Arlington Museum of Art

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Arlington Museum of Art
Arlington April 2019 19 (Arlington Museum of Art).jpg
Exterior of the Arlington Museum of Art
Arlington Museum of Art is located in Texas
Arlington Museum of Art
Location within Texas
Arlington Museum of Art is located in the United States
Arlington Museum of Art
Arlington Museum of Art (the United States)
Established1989
LocationArlington, Texas, United States
Coordinates32°44′13″N 97°6′31″W / 32.73694°N 97.10861°W / 32.73694; -97.10861
TypeArt museum
FounderHoward and Arista Joyner
Websitearlingtonmuseum.org

The Arlington Museum of Art is a non-collecting art museum located in downtown Arlington, Texas.[1] It hosts art exhibitions and also offers art-related adult workshops, children's classes, film screenings, and lectures.[2][3] A not-for-profit 501(c)(3) organization managed by a board of directors and run by volunteers, it showcases primarily regional artists.[3] It is also home to a basement recording studio known as Zig Productions.[4]

History[edit]

The Arlington Museum of Art traces its history to the foundation of the Arlington Art Association by Howard and Arista Joyner in 1952. Howard Joyner established the Art Department at the University of Texas at Arlington, and Arista Joyner was the first art teacher at Arlington High School. The Arlington Art Association promoted art in the city by sponsoring juried art exhibitions, shows featuring local artists, and art auctions benefiting scholarships for local high school students, while also creating a savings fund to eventually purchase a building to serve as its permanent home.[1] In 1986, the Arlington Art Association bought the former J. C. Penney store on Main Street in downtown Arlington, which it remodeled extensively and moved into in 1989 after incorporating as the Arlington Museum of Art.[1][5] The first exhibition at the museum opened in May 1990 and featured contemporary art.[1]

In 1991, former Dallas Museum of Art assistant curator for contemporary art and KERA radio art critic Joan Davidow was hired as the full-time director of the Arlington Museum of Art.[1][5] Under her tenure, which lasted until September 2000, she focused the museum's curated exhibitions on Texas contemporary art.[1][6] In her first three years as director, she tripled the museum's budget to $225,000 while securing corporate sponsorships from Lockheed Martin, Target, and U.S. Trust.[5] Writing for Texas Monthly in 1998, Michael Ennis referred to Davidow as "arguably the most imaginative and irrepressibly adventurous museum director working in Texas" and a "champion of the latest and often most contentious Texas art".[5] She also ran an art summer camp for children at the museum and a Saturday-afternoon family component for each of the museum's exhibitions.[5]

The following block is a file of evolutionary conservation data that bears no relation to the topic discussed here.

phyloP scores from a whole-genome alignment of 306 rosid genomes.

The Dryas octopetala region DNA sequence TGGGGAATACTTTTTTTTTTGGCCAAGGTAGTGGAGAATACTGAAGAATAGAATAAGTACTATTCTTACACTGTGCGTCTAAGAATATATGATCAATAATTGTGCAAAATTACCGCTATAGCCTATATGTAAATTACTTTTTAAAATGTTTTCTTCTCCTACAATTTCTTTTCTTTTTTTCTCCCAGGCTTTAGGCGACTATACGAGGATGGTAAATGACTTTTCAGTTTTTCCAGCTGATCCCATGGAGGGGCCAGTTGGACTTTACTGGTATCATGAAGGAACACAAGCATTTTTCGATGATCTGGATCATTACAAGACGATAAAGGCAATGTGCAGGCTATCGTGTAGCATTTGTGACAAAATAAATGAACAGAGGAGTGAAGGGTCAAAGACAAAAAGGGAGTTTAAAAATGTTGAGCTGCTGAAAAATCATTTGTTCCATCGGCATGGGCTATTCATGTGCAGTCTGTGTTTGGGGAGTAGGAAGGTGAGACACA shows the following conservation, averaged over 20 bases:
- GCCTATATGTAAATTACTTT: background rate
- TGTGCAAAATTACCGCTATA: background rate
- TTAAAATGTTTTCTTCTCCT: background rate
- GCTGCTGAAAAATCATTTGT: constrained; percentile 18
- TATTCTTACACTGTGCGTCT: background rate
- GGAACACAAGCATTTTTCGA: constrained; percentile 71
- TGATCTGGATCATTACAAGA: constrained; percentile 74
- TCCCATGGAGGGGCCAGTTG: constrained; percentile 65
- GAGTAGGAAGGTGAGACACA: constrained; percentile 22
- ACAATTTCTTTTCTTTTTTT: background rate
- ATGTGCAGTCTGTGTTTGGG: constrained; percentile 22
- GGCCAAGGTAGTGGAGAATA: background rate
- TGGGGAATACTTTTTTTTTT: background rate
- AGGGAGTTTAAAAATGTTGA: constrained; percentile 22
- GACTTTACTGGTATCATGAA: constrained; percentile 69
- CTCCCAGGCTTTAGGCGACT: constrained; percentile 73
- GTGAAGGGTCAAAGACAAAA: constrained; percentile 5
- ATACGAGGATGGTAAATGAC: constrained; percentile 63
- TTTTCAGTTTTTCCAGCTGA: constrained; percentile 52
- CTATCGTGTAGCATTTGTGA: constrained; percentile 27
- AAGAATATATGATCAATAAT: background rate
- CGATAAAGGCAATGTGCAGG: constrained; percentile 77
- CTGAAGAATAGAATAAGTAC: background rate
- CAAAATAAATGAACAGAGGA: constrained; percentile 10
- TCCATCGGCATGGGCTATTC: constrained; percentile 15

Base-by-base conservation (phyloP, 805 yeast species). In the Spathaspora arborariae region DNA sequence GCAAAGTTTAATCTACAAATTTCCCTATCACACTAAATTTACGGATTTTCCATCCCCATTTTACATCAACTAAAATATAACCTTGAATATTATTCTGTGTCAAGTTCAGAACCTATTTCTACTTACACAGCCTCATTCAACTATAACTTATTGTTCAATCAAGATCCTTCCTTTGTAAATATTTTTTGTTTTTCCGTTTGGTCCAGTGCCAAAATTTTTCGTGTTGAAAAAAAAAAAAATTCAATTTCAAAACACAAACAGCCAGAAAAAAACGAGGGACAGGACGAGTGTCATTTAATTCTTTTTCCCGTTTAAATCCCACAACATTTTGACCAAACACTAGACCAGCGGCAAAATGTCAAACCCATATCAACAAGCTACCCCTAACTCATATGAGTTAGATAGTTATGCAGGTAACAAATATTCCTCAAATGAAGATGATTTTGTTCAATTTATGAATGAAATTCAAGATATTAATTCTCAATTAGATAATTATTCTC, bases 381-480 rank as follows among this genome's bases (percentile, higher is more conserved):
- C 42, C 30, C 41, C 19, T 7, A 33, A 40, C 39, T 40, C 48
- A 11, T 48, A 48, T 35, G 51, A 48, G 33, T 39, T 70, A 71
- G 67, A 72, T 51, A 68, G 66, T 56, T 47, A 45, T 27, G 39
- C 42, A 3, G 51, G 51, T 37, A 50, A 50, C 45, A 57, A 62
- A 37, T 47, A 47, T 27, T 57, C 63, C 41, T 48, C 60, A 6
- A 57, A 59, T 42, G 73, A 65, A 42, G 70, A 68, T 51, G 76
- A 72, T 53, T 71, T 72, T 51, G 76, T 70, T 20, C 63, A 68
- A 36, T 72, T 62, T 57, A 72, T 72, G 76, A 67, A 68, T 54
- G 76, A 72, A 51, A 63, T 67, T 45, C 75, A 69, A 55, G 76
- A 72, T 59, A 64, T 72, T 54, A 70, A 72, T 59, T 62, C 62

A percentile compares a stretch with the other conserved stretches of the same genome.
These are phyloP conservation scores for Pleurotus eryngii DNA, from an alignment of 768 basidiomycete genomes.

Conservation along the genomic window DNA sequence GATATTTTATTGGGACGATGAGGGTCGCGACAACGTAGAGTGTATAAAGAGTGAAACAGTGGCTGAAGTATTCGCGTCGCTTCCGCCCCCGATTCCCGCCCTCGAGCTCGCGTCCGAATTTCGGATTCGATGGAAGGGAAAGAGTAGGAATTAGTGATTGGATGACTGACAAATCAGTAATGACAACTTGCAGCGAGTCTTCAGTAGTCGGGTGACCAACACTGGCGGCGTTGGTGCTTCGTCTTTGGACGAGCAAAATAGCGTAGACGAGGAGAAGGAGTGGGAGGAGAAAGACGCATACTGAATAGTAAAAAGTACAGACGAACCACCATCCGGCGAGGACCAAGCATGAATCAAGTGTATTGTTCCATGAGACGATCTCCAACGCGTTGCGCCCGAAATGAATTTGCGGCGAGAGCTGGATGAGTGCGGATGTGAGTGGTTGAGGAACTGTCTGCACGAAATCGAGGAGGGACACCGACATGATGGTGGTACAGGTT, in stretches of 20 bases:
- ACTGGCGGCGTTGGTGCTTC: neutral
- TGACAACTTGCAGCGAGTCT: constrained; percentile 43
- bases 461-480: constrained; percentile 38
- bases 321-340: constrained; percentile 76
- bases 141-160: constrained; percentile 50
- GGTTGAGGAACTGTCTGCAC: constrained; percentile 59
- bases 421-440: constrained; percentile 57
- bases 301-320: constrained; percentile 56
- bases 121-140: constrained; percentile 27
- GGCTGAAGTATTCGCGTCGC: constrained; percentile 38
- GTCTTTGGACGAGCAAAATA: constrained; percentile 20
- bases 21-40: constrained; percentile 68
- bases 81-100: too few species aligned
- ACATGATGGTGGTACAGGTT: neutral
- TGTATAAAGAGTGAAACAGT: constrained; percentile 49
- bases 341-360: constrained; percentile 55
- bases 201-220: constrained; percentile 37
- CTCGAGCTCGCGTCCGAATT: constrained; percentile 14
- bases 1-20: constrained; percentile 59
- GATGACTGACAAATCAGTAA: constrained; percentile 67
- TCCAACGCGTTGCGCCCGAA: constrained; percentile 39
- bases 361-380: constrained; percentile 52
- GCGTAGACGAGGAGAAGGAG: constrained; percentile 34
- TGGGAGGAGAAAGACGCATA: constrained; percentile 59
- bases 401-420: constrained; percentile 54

In February 2001, Anne Allen was hired as the new director of the Arlington Museum of Art, having previously served in the same capacity at the Old Jail Art Center in Albany, Texas.[1] During the six years of her tenure, she added new programs such as artist lectures and gallery talks to the museum's calendar of exhibitions.[1] The museum was reorganized in 2012 due to its financial needs and the impact of a weak economy, and former board member Chris Hightower was selected as its new director.[1] Under his tenure, the museum has broadened its scope beyond contemporary art and now features "historically significant and culturally important exhibitions".[1] The museum has also begun supporting its exhibitions with accompanying programming, funding them through grants, and renting its facilities for outside events.[1]